The Genome Data Viewer’s (GDV) browser display now supports content provided in track hubs. This new GDV feature, summarized in this short video, extends the genome browser’s capability when it comes to viewing user-supplied data tracks alongside NCBI-provided tracks. You now have multiple options to analyze your data that include uploading your data (file/URL), streaming individual files from a remote location and/or connecting to a track hub. In all instances, GDV recognizes a variety of popular file formats with support for additional file formats planned. In the display, you can now also easily distinguish user-supplied tracks by their green-tinted track labels. Continue reading
Starting in January 2019, the sequence content of Clone DB will be frozen, and its web interfaces will no longer be available. NCBI will continue to produce and make genomic clone placements available as annotations in NCBI’s Genome Data Viewer (GDV) using the sequence data currently in Clone DB. These placements and their corresponding underlying (now static) library and sequence data will also be accessible on the Clone DB FTP site.
The collection of Clone DB records for cell-based (integrated) gene targeting and gene trap libraries will also be retired in January. These data were provided to Clone DB by MGI. Clone DB users should refer to MGI for their continuing research needs.
Please contact us with any comments, concerns, or if you need help with the use of Clone DB data.
Clone DB was originally implemented as the Clone Registry during the human and mouse genome projects. In subsequent years, it expanded to represent clone-associated data for a broad range of organisms. Clone DB has been a valuable resource connecting users with information and reagents for genomic and cell-based clones. However, with the advent of short read sequencing, fewer and fewer genomic clone end and insert sequences are submitted to NCBI every year, and the usage of and need for Clone DB has dropped significantly.
Several of the latest videos on the NCBI YouTube channel highlight NCBI resources. Subscribe to the channel to see all our new videos.
A brief introduction into how the BLAST widget, a new addition to the Genome Data Viewer, helps you see your BLAST results in the context of assembled genome sequences.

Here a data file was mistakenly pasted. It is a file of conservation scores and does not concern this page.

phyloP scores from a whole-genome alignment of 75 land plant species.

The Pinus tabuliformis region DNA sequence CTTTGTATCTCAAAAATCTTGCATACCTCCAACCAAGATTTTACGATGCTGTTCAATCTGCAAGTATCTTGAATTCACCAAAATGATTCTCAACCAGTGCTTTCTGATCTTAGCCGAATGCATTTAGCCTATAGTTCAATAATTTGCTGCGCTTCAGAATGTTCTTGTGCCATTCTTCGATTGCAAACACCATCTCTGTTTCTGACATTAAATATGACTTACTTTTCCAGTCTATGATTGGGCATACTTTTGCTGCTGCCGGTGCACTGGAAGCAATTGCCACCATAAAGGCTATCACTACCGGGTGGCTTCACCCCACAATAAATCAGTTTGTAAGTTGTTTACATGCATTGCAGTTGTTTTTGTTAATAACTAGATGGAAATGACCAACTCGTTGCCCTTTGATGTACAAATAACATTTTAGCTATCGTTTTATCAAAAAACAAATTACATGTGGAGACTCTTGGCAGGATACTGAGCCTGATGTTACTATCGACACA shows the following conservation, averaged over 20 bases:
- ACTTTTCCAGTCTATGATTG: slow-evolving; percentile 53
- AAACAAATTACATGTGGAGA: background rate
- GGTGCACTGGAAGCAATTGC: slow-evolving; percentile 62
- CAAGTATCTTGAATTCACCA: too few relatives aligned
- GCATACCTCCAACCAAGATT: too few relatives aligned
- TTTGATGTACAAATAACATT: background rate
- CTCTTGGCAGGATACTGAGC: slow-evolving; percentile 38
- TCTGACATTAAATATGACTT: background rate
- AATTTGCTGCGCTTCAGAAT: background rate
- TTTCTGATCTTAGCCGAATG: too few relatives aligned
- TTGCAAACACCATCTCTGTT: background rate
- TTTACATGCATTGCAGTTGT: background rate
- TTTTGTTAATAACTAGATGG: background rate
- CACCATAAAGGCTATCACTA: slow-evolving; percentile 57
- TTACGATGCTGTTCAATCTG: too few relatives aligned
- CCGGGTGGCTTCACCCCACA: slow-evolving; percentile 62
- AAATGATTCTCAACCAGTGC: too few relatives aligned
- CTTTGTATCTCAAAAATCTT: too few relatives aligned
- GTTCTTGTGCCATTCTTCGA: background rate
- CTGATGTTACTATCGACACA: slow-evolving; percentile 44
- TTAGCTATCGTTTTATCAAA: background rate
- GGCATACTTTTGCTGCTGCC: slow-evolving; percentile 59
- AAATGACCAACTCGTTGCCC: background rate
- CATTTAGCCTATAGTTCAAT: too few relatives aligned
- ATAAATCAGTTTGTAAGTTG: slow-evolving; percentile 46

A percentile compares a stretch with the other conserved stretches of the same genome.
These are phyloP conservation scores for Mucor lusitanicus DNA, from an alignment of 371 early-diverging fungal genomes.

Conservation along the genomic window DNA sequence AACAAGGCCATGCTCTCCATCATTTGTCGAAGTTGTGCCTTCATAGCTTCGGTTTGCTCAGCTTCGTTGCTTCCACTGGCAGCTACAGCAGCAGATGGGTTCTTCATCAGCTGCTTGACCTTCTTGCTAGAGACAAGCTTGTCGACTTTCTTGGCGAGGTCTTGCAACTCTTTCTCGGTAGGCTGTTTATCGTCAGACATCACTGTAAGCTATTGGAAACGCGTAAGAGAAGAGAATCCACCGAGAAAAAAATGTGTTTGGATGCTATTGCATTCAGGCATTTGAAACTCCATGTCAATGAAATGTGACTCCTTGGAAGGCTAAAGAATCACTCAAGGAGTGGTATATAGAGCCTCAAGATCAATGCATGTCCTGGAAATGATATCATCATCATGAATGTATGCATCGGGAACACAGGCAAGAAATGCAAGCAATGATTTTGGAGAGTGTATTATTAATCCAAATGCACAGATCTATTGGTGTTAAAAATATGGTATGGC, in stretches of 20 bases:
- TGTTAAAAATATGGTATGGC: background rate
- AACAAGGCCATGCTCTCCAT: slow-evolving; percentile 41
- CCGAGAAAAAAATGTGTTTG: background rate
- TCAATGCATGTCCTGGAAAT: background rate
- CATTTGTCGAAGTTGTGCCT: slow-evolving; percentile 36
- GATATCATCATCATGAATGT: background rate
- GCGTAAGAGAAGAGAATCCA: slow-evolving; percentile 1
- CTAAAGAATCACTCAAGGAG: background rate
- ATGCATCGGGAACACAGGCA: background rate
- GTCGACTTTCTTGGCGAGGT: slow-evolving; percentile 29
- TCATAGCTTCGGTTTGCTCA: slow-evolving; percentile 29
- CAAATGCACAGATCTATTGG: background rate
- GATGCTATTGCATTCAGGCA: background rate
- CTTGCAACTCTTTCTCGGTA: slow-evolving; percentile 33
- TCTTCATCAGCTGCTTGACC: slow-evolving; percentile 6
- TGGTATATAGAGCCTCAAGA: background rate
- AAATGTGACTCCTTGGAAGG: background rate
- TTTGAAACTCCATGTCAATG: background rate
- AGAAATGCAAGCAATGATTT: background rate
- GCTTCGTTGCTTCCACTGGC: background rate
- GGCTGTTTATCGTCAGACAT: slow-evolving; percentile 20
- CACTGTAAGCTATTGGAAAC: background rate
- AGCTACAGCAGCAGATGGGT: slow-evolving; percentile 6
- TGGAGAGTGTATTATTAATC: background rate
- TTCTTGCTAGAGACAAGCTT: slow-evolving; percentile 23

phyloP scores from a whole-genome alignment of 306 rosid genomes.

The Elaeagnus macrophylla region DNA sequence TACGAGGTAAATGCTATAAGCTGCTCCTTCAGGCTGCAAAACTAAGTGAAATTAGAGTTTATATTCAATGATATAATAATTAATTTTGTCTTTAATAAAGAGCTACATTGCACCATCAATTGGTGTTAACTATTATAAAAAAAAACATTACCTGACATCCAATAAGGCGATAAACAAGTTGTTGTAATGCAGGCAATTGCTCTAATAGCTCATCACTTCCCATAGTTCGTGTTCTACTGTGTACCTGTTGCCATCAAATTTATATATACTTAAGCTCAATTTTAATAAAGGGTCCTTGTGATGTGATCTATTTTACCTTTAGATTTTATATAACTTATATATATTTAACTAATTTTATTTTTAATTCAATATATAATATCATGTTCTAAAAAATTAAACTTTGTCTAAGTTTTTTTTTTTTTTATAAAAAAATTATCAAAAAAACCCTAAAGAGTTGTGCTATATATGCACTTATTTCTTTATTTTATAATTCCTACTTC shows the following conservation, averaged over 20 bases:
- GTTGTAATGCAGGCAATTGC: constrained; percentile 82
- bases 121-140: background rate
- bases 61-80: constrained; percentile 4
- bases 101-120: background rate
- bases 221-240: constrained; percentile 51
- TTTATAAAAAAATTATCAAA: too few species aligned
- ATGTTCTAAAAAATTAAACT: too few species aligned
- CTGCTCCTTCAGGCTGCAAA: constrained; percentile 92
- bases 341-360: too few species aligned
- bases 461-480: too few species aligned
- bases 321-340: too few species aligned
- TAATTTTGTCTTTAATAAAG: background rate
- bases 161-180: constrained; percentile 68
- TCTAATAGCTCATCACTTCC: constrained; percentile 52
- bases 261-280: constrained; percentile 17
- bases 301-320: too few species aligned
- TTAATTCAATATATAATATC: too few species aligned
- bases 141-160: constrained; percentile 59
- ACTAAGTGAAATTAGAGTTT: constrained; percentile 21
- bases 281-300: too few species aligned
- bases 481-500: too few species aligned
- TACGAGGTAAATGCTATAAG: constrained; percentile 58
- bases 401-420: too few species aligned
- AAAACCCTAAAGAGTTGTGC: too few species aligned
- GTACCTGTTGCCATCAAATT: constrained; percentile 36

Highlights in release 109:
- A total of 20,203 protein-coding genes and 17,871 non-coding genes were annotated.
- The number of annotated curated transcripts increased by 17% and genes with two or more curated alternative variants increased by 8%.
- The annotation includes 6,862 features and 2,075 GeneIDs for non-genic functional elements, such as regulatory regions and known structural elements. For example, see the opsin locus control region (OPSIN-LCR).
On October 24, 2017, we announced the replacement of NCBI’s Map Viewer with the Genome Data Viewer (GDV) . As described in that announcement, the Map Viewer web interface will be removed in one week on May 2, 2018. Map Viewer links will be redirected to the GDV home page. Map Viewer static data will remain on the NCBI FTP site. Please review details related to the FTP content in our February announcement.
Please contact us with any comments and concerns, or if you need more help with the transition from Map Viewer to GDV.
In October of last year, we announced the replacement of NCBI’s Map viewer with the Genome Data Viewer (GDV). Here are some additional details on how to access to the older Map Viewer FTP content going forward and some information to help you with the transition to GDV.
As we announced last fall, we are no longer updating the data content of Map Viewer FTP directories. To help avoid any confusion over the meaning of the directory names, we will alter the CURRENT and PREVIOUS directories under the species directories in the Map Viewer FTP area so that they no longer point to data. However, the existing data will still be available on the FTP site.
Several videos are up on the NCBI YouTube, including recordings of recent NCBI Minute webinars.
The Genome Data Viewer (GDV) is now the main genome browser at NCBI replacing the Map Viewer, our original genome browser. GDV is a modern genome browser with essential improvements over Map Viewer. These include sequence-level details and an automated update process that keeps up with the rapid pace of genome sequencing, assembly and annotation.